There are always stories about cops abusing their power. Using a cop camera, a very small camera on the officers uniform to record everything he or she does while on duty is what we’re are talking about when we refer to the term “cop cam” or “police cam.”

When I first heard that some offices around the country used them I started wondering about the idea of all police officers everywhere, using them including Federal law enforcement agents such as the DEA, FBI or ATF to name a few. I even think military special ops aught to wear them but that is a topic for another opinion paper.

My first thought about this cop cam idea was that it could easily and swiftly resolve investigations on officer involved shootings. The videos the cameras would produce would make awesome training aids in ongoing officer training, academy training etc.

Some people think that there are some down side issues to this argument. There is always down sides to any idea, especially those affecting public policy.

Some of the obvious down sides would be sensitive information obtained by the officers during investigations, peoples expectations to rights of privacy and the idea that the officer might be hesitant to act in a life or death struggle knowing that there is a camera recording his or her every move.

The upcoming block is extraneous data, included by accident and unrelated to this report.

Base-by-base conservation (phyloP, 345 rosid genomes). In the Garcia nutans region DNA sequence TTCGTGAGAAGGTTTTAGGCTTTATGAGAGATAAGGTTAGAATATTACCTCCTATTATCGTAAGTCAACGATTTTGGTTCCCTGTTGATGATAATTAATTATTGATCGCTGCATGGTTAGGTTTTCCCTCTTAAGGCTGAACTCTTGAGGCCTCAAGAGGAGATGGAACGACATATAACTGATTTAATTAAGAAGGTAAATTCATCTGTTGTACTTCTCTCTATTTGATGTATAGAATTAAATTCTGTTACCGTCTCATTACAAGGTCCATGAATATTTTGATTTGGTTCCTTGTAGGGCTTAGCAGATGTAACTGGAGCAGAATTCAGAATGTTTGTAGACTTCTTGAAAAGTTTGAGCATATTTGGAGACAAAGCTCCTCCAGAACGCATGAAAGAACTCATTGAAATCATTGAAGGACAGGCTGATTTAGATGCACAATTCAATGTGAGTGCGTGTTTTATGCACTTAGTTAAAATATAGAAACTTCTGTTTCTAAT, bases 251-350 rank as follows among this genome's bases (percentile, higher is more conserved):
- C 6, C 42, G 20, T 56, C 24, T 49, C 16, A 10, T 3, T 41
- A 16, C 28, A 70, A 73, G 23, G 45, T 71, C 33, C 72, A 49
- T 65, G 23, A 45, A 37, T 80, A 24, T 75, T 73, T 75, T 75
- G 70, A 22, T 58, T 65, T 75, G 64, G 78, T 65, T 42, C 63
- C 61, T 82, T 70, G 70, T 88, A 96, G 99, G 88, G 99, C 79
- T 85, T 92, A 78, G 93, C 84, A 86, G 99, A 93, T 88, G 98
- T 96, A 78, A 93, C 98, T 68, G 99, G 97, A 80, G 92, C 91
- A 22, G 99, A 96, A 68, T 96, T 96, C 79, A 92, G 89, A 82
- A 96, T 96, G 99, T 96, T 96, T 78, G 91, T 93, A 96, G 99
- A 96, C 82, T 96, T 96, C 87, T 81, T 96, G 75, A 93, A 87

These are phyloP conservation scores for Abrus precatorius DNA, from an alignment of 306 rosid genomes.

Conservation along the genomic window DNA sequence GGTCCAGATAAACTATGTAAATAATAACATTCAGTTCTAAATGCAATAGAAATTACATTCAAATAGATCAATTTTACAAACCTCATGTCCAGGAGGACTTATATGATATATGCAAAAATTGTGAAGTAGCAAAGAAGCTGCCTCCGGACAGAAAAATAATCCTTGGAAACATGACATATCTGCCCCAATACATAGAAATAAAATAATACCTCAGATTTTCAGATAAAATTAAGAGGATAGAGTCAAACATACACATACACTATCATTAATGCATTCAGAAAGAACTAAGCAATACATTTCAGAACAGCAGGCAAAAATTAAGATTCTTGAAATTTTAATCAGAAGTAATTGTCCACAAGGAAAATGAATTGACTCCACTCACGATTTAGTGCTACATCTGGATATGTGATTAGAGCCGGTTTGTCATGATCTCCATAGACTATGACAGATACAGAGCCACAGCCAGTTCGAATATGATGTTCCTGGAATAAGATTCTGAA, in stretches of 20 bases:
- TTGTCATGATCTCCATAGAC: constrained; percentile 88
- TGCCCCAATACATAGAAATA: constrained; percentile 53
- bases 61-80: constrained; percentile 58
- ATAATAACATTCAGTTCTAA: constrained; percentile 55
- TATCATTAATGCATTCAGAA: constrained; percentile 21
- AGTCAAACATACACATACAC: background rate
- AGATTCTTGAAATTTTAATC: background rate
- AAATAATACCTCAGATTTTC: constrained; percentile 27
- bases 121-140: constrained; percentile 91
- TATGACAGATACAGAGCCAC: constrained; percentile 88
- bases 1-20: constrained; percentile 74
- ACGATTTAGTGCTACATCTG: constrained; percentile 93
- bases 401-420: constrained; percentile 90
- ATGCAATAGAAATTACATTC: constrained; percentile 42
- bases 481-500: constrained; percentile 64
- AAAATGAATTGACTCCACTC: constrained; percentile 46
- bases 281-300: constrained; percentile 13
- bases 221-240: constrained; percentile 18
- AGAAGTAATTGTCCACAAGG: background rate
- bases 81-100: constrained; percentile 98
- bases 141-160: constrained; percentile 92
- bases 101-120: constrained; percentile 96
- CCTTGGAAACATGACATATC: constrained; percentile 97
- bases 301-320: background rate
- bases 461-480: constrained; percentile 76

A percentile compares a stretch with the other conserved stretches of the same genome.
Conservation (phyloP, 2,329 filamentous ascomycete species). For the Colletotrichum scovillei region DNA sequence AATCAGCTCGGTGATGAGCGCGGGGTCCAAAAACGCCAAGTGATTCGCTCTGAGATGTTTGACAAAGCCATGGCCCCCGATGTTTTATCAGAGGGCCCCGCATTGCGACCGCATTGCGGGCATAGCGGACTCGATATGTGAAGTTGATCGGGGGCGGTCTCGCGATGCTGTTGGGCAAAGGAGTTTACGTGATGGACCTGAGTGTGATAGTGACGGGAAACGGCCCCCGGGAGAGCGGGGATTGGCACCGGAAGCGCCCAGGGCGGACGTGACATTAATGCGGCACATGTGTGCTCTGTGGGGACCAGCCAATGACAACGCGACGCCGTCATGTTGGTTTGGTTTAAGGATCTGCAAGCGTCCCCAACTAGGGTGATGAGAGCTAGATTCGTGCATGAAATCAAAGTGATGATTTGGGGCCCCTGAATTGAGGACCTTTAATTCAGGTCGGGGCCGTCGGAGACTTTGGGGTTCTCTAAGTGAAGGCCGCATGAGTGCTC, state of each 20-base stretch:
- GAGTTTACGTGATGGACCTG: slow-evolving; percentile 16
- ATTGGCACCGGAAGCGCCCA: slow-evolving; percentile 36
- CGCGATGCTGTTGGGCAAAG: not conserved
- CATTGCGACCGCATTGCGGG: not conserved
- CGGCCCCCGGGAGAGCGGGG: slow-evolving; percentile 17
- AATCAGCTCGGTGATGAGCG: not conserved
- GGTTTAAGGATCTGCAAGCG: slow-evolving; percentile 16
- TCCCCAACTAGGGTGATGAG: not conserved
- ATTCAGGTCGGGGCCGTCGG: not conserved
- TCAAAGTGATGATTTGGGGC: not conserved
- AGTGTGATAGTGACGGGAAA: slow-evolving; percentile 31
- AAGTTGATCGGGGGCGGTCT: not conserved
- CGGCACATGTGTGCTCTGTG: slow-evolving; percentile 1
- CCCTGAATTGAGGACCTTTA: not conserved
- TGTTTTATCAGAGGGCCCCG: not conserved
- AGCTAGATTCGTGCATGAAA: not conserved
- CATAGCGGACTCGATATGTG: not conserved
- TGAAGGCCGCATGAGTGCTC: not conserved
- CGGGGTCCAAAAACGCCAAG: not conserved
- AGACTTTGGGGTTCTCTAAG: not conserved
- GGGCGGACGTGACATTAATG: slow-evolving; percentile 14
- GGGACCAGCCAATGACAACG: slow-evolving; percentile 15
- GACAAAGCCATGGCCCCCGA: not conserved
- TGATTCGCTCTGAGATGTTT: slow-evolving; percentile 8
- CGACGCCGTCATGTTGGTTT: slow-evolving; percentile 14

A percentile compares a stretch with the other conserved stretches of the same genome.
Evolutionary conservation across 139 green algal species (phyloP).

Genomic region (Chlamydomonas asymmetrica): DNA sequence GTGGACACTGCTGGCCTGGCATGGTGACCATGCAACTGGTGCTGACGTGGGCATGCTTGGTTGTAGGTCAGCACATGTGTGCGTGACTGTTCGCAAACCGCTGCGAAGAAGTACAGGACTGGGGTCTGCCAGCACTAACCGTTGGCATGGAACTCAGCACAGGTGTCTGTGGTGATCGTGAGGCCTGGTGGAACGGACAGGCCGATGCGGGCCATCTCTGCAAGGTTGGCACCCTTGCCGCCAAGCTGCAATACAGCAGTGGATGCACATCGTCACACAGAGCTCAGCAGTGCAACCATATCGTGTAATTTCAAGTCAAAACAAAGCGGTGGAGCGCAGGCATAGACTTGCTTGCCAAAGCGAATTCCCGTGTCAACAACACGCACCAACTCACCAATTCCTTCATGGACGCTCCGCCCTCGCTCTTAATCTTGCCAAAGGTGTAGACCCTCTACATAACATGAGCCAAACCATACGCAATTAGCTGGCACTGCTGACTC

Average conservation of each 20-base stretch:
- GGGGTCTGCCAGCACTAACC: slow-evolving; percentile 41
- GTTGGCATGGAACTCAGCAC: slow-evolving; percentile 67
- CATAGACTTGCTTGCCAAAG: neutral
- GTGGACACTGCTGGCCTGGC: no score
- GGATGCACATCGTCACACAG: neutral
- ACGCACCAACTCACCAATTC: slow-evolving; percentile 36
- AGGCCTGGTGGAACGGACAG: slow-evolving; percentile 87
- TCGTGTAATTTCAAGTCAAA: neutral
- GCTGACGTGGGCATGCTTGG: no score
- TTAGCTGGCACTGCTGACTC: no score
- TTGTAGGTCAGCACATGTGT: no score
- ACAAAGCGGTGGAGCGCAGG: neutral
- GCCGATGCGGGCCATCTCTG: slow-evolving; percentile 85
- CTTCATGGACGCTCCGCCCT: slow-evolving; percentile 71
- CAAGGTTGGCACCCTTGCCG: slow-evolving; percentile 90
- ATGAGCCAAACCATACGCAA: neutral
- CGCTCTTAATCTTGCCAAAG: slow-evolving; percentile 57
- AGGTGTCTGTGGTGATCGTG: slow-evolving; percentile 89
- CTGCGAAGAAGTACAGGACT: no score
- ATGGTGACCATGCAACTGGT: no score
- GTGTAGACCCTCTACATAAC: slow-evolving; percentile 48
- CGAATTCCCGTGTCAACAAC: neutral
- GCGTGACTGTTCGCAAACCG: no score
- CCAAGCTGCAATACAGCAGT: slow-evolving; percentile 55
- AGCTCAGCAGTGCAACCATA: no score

No policy is perfect and no procedure covers everything so we need to realize that not all issues on the down side may be completely fixed. The question is, does the good that comes from an officer wearing a camera outweigh the down sides.

Let’s take a look at some of the down sides to a cop cam. On the issue of right to privacy, if the suspect is arrested and goes to trial the courts can decide if the camera recordings are admissible as evidence just like they do for all other types of evidence.

Obviously the data from these cameras will be stored for some length of time. If privacy is still a concern to the suspect then some sort of legal remedy could be set up to mark certain videos as sealed like they currently do for some minor court records.